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have been exposed to injurious influence from those around them. But, however it may be accounted for, their treatment of their father is proved to have been most heartless and cruel

The will was set aside from some technical objection, and owing to the litigation consequent on its being disputed, a collection of evidence relating to its author has been preserved of an unusually minute and interesting character. A servant gives evider.ce that her deceased master, a little before his marriage, had lamented to her the ingratitude anıl cruelty of his children; and it is shown they had defrauded him in a way that must have been doubly felt by him, not only overreaching him in the economy of the house, but disposing of his books, and often bartering them with the hucksters at the door for any trifle they might offer.

We have already seen the dangers to which Milton was exposed at the Restoration, and abundant evidence exists to show that the rancorous feelings of the royal. ists followed him till his death; that they insulted over him in his poverty, and rejoiced at his sufferings, as marks of the special vengeance of God, and a doom worse han the axe he had escaped.

The following story has been preserved, exhibiting this in a very characteristic manner.

The Duke of York, afterwards James II., expressed one day to the king, bis brother, a great desire to see old JIilton, of whom he had heard so much. The king replied that he had not the slightest objection to the duke's satisfying his curiosity; and, accordingly, soon after. wards, James went privately to Milton's house, where, after an introduction, which explained to the old republican the rank of his guest, a free conversation ensued between these very dissimilar and discordant cha racters. In the course, however, of the conversation the duke asked Milton whether he did not regard the loss of his eye-sight as a judgment inflicted on him for what he had written against the late king. Milton's reply was to this effect: “If your Highness thinks that the calamities which befall us here are indications of the wrath of Heaven, in what manner are we to account for the fate of the king, your father? The displeasure of Heaven must, upon this supposition, have been much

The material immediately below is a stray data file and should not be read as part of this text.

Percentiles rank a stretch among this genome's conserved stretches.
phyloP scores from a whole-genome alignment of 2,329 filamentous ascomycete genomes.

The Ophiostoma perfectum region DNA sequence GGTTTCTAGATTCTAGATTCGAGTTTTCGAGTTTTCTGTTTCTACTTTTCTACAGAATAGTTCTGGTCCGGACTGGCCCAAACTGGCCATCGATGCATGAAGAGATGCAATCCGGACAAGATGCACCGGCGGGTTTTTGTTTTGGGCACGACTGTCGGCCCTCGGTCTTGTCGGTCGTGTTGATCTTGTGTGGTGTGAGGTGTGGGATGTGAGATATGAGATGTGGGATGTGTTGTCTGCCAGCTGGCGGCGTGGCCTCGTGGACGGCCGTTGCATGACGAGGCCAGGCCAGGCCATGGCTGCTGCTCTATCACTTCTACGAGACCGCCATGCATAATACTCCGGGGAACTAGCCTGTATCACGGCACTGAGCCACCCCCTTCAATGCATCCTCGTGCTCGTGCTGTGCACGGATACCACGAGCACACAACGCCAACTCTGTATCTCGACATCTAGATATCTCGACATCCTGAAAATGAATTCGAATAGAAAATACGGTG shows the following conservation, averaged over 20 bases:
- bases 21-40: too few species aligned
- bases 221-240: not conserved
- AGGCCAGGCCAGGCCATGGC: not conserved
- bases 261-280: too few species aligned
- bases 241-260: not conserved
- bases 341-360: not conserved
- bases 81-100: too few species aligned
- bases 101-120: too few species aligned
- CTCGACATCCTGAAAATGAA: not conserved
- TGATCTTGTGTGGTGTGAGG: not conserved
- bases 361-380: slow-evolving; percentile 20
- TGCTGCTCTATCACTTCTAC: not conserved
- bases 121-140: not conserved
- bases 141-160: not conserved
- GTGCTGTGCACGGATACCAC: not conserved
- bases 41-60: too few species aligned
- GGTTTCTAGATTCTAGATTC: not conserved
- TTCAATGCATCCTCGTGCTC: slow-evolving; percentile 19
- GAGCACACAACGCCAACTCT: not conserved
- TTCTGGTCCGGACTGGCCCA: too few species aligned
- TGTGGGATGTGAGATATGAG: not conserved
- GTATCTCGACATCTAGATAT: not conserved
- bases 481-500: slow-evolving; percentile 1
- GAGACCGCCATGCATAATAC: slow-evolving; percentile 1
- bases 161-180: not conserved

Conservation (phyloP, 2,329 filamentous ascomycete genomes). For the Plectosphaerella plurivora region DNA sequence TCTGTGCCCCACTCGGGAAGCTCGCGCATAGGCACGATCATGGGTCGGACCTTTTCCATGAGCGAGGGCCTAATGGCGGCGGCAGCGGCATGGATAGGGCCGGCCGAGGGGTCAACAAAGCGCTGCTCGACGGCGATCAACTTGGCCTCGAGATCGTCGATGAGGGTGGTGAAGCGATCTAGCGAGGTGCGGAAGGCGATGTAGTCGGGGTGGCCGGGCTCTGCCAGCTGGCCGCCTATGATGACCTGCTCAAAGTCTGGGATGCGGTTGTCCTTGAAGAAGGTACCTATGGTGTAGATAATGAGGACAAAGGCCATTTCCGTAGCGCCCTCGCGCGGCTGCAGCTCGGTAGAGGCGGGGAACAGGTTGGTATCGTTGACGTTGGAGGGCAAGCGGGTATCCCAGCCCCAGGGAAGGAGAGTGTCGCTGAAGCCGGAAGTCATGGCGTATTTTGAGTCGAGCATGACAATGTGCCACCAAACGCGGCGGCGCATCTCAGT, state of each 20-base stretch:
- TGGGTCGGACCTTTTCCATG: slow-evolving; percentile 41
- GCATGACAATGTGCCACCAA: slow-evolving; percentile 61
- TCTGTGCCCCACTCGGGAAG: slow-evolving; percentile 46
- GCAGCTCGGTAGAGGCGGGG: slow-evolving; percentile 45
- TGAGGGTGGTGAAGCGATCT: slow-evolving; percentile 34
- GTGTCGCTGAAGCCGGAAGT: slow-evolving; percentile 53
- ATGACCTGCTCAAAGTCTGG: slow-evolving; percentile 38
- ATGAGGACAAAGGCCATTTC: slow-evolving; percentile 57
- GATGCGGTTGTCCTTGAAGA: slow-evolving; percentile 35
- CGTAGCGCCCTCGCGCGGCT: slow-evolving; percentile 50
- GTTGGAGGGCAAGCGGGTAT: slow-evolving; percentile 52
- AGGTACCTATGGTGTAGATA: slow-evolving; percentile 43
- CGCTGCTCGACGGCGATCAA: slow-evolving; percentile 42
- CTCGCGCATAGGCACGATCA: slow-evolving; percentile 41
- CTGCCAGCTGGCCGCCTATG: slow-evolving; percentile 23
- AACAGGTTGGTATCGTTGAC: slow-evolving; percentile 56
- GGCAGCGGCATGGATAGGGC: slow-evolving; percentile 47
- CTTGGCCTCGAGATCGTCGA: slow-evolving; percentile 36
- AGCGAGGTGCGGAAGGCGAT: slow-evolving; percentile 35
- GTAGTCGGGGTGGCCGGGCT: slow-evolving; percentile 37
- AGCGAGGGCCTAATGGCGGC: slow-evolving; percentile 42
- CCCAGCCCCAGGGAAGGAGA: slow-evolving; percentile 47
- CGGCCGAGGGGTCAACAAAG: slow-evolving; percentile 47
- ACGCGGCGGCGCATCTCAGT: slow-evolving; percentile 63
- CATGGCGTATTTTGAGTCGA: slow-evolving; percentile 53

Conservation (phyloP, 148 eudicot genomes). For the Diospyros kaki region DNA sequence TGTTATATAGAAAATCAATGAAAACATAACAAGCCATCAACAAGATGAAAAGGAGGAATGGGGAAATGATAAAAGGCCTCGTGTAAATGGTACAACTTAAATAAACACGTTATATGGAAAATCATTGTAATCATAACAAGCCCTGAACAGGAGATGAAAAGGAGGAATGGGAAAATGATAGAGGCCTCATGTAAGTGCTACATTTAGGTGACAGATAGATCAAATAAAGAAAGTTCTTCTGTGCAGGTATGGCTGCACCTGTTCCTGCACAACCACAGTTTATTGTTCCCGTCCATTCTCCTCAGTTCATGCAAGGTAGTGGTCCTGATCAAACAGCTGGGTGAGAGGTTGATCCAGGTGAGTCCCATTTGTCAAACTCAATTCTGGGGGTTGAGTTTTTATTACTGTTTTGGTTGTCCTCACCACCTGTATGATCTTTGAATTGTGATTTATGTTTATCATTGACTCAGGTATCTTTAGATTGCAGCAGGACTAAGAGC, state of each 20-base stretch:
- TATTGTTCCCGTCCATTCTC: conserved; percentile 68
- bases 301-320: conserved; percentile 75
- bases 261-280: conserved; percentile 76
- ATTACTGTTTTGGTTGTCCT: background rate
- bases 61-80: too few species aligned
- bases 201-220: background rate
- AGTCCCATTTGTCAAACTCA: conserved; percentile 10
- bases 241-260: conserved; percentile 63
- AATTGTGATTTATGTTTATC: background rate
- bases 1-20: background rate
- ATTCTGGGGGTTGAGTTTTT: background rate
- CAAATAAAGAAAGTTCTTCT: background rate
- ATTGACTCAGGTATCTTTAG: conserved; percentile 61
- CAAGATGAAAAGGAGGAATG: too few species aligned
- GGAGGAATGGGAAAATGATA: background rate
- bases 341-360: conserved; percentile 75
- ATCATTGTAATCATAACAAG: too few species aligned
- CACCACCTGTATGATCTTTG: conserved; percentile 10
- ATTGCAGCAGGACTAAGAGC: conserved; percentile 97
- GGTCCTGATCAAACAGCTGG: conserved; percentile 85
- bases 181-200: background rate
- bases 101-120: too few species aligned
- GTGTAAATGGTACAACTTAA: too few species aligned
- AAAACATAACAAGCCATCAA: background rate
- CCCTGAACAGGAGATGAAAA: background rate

greater against him than mo-for I have only lost my eyes, but he lost his head."

Vuch discomposed by this answer, the duke speedily took his leave. On his return to court, the first words which he spoke to the king were, “Brother, you are greatly to blame that you don't have that old rogue Milton hanged.” “Why, what is the matter, James? Have you seen Milton ?" "Yes," answered the duke, “I have seen him.” “Well," said the king, “in what condition did you find him ?" “ Condition? why he is old and very poor.” “Old and poor! Well, and he is blind, too—is he not?" "Yes, blind as a beetle" "Why, theu," observed the king. "you are a fool, James, to have him hanged as a punishment: to hang him will be doing him a service; it will be taking him out of his miseries. No-if he is old, poor, and blind, he is miserable enough; in all conscience let him live."

The story is so consistent throughout, and so characteristic of the different dispositions of the parties, that It bears internal evidence of authenticity, and exhibits very strikingly the gay and gloomy malignity of the two royal brothers, Charles and James.



THE labours of Milton, altogether independent of his great Epic, were such as must have rendered his memory an object of interest to after-ages; but his immortal poem, as we have seen, was the object of his life, from which he turned only at the call of duty, and when the circumstances of his country summoned him to enlist his gifted mind in the cause of freedom.